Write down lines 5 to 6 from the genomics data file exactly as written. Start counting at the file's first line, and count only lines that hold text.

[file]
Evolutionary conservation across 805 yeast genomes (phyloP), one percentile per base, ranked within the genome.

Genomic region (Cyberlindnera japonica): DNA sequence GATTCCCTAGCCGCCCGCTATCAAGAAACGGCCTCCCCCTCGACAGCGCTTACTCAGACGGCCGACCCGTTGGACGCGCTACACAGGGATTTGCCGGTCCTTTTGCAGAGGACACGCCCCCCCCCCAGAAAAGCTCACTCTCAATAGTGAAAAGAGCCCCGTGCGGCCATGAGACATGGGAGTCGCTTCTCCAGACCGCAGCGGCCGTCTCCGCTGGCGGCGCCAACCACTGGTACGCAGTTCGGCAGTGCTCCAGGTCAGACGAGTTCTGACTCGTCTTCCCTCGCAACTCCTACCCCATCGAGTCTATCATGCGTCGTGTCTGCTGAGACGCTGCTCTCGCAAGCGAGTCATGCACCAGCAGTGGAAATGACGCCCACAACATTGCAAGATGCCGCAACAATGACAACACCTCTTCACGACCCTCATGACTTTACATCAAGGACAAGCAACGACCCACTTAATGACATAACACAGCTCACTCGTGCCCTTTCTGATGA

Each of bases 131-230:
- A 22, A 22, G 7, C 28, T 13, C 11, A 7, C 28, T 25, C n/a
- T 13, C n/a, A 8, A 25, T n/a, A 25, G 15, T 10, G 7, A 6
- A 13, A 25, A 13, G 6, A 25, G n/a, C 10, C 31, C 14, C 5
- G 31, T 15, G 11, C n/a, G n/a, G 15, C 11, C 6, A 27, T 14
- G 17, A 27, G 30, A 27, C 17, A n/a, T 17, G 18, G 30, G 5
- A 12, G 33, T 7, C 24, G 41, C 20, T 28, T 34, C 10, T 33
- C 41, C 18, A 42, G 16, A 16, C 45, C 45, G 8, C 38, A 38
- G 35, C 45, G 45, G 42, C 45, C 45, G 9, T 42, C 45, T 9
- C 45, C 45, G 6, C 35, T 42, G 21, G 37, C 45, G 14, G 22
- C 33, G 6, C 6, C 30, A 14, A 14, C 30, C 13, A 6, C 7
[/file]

- T 13, C n/a, A 8, A 25, T n/a, A 25, G 15, T 10, G 7, A 6
- A 13, A 25, A 13, G 6, A 25, G n/a, C 10, C 31, C 14, C 5